“Rather than responding in a dignified and calm manner, I let my emotions get the better of me,” Larkins said.

In a twist of events, Larkins read aloud a Sept. 18 email from Kethi-Reddy that depicts his awareness of the gravity of his job performance.

“This email is a formal, written apology for my negligence in performing the basic tasks, responsibilities and duties of this position as well as for not performing these tasks with the professionalism expected of someone in this position,” Larkins read from an email allegedly sent by Kethi-Reddy.

Kethi-Reddy allegedly acknowledged in the email that due to his “transgressions, inattentiveness and incompetence,” he could be removed from his position.

Larkins said Kethi-Reddy was terminated due to his inability to do his job and swiftly moved on to other matters.

“As I have just shown you, the claims Chandra has made are lies and nothing more than that,” Larkins said. “This is the last time that I will speak of Chandra or mention his name as president.”

Although the outcome of the situation is unclear, it will be a learning experience, Speaker of the Senate Josh Boloña said.

“I don’t think anyone was a liar; I think they all had their perception of what happened, and that’s what we all have to realize,” he said. “I don’t think there’s any malicious intent in either side, they’re just giving their perception.”

Before Kethi-Reddy spoke, Florida House District 49 Rep. Carlos Guillermo Smith (D) kicked off the open forum.

Guillermo Smith discussed his goals for widening the scope of Bright Futures scholarships by pushing for comprehensive and inclusive tuition coverage to become permanent. Currently, only students receiving the top-tier Bright Futures award get 100 percent tuition coverage for one year, according to the Bright Future’s website.

“I believe the Medallion Scholars have been left behind by the Florida Legislature, and right now the Medallion Scholars are some of the students who need the scholarship money the most,” he said.

Guillermo Smith also said he was able help sponsor a bill that secured $2.5 million to go toward UCF RESTORES, which is a clinical research center and program that provides treatment for post-traumatic stress disorder.

He also touched on his goals of raising Florida’s minimum wage to $15, banning “military-style guns” and decriminalizing marijuana.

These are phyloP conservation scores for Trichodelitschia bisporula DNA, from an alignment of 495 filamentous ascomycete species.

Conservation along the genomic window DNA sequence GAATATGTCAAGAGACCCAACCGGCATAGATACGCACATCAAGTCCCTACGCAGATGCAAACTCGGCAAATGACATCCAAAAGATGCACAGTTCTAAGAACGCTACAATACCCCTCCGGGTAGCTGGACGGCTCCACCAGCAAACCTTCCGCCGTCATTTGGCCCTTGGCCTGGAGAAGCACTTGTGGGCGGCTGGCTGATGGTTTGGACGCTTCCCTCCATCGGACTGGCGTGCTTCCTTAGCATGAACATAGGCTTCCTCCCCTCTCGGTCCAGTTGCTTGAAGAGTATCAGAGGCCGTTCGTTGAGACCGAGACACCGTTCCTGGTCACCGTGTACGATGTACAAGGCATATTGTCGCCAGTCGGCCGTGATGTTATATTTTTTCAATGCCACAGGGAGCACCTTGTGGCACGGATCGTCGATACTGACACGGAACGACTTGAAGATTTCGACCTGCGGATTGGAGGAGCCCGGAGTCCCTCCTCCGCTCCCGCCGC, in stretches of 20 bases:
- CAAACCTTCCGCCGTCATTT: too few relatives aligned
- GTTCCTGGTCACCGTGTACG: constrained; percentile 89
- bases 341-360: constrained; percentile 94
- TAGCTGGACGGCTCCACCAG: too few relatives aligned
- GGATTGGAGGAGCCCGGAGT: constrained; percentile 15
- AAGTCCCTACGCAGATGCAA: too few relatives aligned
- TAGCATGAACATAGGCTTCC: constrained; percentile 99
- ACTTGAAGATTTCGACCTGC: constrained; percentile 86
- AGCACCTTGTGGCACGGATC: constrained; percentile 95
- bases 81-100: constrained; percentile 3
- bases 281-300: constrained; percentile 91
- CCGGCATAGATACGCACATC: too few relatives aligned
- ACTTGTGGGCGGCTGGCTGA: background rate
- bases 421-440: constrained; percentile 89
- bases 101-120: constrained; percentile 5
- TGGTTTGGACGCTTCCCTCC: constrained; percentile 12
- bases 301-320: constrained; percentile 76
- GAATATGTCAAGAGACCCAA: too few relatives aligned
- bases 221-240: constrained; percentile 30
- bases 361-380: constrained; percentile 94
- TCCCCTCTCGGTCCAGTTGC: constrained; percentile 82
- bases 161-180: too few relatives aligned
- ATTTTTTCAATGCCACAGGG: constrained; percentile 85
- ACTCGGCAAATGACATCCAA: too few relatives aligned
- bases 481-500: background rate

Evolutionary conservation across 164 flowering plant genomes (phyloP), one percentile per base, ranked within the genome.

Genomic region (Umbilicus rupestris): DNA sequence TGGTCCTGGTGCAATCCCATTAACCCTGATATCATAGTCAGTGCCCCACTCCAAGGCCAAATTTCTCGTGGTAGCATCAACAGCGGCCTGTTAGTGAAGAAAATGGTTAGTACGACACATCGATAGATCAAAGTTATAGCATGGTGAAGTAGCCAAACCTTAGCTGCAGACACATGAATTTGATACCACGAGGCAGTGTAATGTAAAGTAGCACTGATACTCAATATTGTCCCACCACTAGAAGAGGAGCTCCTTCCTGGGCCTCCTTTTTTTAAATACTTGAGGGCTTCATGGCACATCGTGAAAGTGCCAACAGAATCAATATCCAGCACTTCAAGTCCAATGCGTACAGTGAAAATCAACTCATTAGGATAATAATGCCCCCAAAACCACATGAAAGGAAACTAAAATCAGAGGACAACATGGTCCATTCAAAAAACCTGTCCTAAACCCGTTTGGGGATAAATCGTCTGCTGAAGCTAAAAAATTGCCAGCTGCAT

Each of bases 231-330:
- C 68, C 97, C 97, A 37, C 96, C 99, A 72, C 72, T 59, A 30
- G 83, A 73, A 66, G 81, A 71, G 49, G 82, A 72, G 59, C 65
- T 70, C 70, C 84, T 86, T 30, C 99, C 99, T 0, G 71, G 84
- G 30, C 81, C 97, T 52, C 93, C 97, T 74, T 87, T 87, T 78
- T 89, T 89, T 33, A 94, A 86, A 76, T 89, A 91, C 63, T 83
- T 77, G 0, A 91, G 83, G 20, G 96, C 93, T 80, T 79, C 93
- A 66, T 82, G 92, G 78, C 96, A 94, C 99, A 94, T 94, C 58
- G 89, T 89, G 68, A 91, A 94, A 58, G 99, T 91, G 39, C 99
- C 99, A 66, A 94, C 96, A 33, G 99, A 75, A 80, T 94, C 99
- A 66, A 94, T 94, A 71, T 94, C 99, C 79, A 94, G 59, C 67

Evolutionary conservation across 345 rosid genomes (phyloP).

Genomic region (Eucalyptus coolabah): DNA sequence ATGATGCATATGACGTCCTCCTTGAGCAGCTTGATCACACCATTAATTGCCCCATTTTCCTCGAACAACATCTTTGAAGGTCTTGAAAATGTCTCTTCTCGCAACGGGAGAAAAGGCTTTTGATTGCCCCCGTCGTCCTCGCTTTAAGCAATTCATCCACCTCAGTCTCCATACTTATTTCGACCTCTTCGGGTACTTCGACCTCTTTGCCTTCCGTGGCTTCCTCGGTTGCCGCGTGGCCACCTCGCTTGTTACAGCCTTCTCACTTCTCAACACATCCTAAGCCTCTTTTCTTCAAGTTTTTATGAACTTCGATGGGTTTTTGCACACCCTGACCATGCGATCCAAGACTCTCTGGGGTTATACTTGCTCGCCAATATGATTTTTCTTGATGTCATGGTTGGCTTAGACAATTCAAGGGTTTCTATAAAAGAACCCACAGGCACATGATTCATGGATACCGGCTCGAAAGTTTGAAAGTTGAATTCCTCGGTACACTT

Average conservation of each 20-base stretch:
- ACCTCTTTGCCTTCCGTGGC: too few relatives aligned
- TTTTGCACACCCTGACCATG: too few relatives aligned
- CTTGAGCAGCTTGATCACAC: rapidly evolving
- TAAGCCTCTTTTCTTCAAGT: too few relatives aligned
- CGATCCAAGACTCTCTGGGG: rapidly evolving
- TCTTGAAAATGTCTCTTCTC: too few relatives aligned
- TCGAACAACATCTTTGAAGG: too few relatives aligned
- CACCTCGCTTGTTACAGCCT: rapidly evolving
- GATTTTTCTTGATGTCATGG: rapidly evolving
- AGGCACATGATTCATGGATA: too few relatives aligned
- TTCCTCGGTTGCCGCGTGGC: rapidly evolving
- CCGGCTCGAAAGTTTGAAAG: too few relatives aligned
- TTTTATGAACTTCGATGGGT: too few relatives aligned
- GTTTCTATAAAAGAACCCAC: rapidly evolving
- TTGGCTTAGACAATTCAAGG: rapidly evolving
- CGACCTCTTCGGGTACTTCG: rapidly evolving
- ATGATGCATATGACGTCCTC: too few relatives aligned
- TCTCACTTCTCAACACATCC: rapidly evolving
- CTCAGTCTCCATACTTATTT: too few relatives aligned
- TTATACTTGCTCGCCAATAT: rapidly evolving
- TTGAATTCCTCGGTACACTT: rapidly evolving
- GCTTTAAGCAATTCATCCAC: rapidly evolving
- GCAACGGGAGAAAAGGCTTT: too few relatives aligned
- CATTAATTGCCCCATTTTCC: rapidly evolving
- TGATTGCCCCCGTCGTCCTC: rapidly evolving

Florida House District 49 Rep. Carlos Guillermo Smith (D) is met with applause as a guest speaker at the last UCF SGA Senate meeting of the fall semester.

A few hours into the meeting, the audience thinned and the Senate returned to more standard functions: awarding funding to RSOs, making senate confirmations and passing a resolution.

Almost $88,000 was awarded in funding for RSOs ranging from helping fund the printing of the 29th edition of the Cypress Dome Magazine to sending 14 members of UCF’s Student Nurses Association to go to the National Student Nurses’ Association Annual Conference in Nashville, Tennessee.

Of the 19 fiscal bills, all passed but one.

Fiscal Bill 50-53, which would award $6,750 for 30 members of Young Life College to travel to the Young Life College Survivor Week Leadership Conference in Destin, Florida, in March of 2018, was postponed indefinitely and the bill was killed.

Ultimately, the Senate agreed the event came across too much like a recreational retreat due to its lack of keynote speakers and absence of other universities to network with as UCF would be the only university attending.

Four new senate members were confirmed at the meeting: Sen. Avi Bryan for the College of Education, Sen. Mpho Cho for the College of Engineering and Computer Science, Sen. Husam Alhaddad for the College of Sciences and Theressa Tong as deputy pro tempore of legislative affairs.

As the meeting extended into the early hours of the morning, some official business such as hearing and voting on internal legislation was pushed to the next senate meeting, which is on Jan. 11, 2018.

Although 11 pieces of internal legislation were postponed, one was insisted upon being heard.

Resolution 50-17 was a piece of legislation written by Sen. Corey Marcous in support of UCF Knights Football Head Coach Scott Frost to continue his time at UCF.

The resolution unanimously passed, and a copy of the resolution will be sent to Frost, Athletic Director Danny White, UCF President John C. Hitt and Vice President of Student Development and Enrollment Services Maribeth Ehasz, according to the resolution.

The meeting adjourned at 3:30 a.m. and Senate President Pro Tempore Sierra Scott said it was “absolutely” the longest senate meeting of the semester.

Nikolay Boytchev, a member of the Senate Leadership Council, said the meeting was “one of the most legendary sessions of this year.”